Beef steady as lamb recovers: ANZ

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ANZ predicts Australian cattle prices will stay high for some time as the sheep industry works its way through a series of pandemic disruptions

Beef steady as lamb recovers: ANZ
Cattle prices are likely to stay steady for the next two years, ANZ predicts

 

Cattle prices in Australia are tipped to stay around current record levels for at least the next two years, according to ANZ’s latest agricultural commodity report

Prices saw a period of completely unprecedented growth from the start of 2020 until early 2022, as the arrival of the drought-breaking rain across much of Australia encouraged growers to enter a period of sustained restocking activity.

Michael Whitehead, ANZ’s Executive Director of Agribusiness Research says it looks like cattle prices will now be entering a relatively flat period.

"Over the course of this year, prices have stayed in a roughly narrow band, mostly within 1100 – 1150 c/kg," he says.

"In dollar terms, the relative stability of cattle prices of the current period has not been seen since 2006."

Using a new modelling method that considers variables including herd growth rates, female slaughter levels and exchange rates, it’s likely this strength will continue, Whitehead says.

"Under the model – and noting that it has been quite accurate historically – Australian cattle prices are forecast to stay high for the next two to three years, potentially hovering around the 1,000 c/kg level," he says.

"Arguably, in the absence of a black swan event such as a drought, there would appear no major reason why cattle prices should fall markedly for at least the next year or two."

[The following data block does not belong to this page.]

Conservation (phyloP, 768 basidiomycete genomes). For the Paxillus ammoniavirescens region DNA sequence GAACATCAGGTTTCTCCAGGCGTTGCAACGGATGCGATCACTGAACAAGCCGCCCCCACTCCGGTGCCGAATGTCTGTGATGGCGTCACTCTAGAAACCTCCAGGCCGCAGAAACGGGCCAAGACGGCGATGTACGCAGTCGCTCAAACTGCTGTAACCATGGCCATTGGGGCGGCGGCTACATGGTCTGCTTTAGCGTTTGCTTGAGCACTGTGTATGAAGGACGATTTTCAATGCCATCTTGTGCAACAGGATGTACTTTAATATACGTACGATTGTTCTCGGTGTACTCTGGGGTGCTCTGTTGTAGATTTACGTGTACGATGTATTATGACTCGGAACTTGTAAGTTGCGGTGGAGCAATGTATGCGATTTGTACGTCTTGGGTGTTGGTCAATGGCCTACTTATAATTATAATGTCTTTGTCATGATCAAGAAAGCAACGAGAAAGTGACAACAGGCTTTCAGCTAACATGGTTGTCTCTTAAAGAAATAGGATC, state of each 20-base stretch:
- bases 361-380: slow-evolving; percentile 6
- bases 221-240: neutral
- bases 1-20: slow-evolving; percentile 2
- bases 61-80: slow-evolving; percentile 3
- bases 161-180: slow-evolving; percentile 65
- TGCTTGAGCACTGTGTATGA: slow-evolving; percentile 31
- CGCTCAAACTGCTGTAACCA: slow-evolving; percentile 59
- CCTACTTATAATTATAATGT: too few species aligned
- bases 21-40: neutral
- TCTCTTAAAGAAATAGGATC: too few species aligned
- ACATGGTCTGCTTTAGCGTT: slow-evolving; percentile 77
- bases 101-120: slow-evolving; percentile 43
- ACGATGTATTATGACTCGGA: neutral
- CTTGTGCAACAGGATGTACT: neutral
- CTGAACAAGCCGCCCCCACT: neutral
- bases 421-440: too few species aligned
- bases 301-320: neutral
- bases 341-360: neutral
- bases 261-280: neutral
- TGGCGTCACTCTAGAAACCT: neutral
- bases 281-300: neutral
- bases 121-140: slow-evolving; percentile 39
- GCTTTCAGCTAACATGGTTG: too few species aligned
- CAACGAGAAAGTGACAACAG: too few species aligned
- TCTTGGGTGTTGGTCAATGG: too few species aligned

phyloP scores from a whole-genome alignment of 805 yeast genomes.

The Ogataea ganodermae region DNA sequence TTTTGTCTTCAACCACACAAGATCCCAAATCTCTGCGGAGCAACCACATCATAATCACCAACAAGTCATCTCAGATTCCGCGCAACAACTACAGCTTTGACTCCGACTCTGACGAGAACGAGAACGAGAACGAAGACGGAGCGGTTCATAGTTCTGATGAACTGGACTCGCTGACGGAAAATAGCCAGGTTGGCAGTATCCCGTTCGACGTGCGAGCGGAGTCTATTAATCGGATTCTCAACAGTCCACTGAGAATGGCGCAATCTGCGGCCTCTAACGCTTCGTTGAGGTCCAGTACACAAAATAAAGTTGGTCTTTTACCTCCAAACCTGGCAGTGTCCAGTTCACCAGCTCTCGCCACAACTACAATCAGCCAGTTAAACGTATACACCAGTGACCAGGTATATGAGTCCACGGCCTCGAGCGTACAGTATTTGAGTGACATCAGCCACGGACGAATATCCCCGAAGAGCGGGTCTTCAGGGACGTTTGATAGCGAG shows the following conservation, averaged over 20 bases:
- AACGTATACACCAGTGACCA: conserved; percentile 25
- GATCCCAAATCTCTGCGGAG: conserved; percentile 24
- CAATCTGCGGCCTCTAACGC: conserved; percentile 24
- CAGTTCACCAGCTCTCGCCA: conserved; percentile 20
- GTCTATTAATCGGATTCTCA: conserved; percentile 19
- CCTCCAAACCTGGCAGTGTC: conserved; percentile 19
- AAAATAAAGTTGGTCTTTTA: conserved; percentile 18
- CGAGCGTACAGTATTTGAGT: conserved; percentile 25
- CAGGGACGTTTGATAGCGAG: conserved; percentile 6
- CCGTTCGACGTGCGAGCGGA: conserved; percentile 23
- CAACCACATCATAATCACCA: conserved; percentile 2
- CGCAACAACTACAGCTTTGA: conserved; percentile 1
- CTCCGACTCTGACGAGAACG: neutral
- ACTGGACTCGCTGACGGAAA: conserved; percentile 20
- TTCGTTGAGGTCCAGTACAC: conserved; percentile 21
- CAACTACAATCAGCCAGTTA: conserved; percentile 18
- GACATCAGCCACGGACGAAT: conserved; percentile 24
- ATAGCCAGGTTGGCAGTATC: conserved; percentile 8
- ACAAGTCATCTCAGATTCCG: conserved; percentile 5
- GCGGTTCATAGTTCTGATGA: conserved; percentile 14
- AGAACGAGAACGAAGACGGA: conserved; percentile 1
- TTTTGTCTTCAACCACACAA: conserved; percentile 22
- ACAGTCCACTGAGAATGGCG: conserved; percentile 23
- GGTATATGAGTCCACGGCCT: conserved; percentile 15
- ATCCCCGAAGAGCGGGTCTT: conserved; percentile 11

That said, Whitehead added that labour shortages at abattoirs could slow cattle sales to both processors and feedlots.

A lack of available labour and lockdowns are also having an impact on the Australian sheep industry despite a solid first half for 2020, ANZ head of Agribusiness Mark Bennett says.

"While the sheep sector has been less impacted by the restocking zeal which has pushed cattle prices into the stratosphere, it has also felt a greater impact from some of the side effects of COVID-19 and associated lockdowns," he says.

Saleyard restocker lamb prices have trended downward for much of the year, driven by low numbers in the yards due to seasonal factors – including wet weather and producers holding stock back in the hope of a price rise, ANZ says.

"While there are several issues overhanging from the pandemic still impacting saleyard prices and supply, the coming winter months should help regain a demand/supply balance.

"After that, all signs point towards a spring kick in the market with some in the industry even going so far as to speculate that the National Trade Lamb Indicator may breach the magic 1,000c mark," Bennett says.

"For wool growers, the outlook is somewhat buoyed by the view that Australian wool remains somewhat under-priced given the lack of global supply of fine wool following the concerns over Foot and Mouth Disease in South Africa limiting their supply." 

"However as wool production picks up as a result of flock rebuilding and strong season, the strong domestic supply may keep some slight downward pressure on prices," he adds.

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